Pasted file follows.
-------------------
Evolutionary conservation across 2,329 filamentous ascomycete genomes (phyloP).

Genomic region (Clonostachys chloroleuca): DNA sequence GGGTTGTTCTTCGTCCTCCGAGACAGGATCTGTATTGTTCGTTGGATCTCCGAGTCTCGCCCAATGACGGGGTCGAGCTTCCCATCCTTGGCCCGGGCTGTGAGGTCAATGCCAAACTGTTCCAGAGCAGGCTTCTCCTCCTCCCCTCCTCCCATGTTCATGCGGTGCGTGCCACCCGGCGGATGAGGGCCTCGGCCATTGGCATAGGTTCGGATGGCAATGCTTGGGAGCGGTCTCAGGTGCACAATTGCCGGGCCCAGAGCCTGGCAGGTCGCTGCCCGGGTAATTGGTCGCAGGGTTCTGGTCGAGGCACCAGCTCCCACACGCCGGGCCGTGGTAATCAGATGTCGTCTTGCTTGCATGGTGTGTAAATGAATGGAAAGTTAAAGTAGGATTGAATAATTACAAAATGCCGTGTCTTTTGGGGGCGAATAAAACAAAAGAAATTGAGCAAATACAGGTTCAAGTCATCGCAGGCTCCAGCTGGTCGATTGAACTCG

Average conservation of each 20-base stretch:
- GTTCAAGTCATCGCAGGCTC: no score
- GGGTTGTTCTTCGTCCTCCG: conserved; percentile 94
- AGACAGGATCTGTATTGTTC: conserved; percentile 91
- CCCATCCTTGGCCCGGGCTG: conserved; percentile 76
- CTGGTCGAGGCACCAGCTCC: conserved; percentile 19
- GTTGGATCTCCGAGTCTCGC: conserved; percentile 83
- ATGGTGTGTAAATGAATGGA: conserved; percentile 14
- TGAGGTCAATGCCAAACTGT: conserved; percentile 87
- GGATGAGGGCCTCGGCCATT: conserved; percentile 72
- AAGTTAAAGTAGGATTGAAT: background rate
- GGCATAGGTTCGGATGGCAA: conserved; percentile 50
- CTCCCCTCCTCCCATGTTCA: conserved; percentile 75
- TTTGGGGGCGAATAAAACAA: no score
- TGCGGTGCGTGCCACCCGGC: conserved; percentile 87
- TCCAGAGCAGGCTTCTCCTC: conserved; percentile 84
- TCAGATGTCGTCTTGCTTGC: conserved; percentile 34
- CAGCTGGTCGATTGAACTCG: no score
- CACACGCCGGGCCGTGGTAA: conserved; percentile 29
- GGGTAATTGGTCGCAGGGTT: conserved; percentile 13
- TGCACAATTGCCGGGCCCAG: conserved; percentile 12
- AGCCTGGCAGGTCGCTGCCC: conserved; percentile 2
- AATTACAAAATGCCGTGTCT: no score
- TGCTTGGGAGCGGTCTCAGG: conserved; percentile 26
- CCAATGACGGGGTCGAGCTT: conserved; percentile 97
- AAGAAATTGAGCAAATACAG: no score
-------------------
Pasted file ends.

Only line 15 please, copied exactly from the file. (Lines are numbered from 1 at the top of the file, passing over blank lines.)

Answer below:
- CTCCCCTCCTCCCATGTTCA: conserved; percentile 75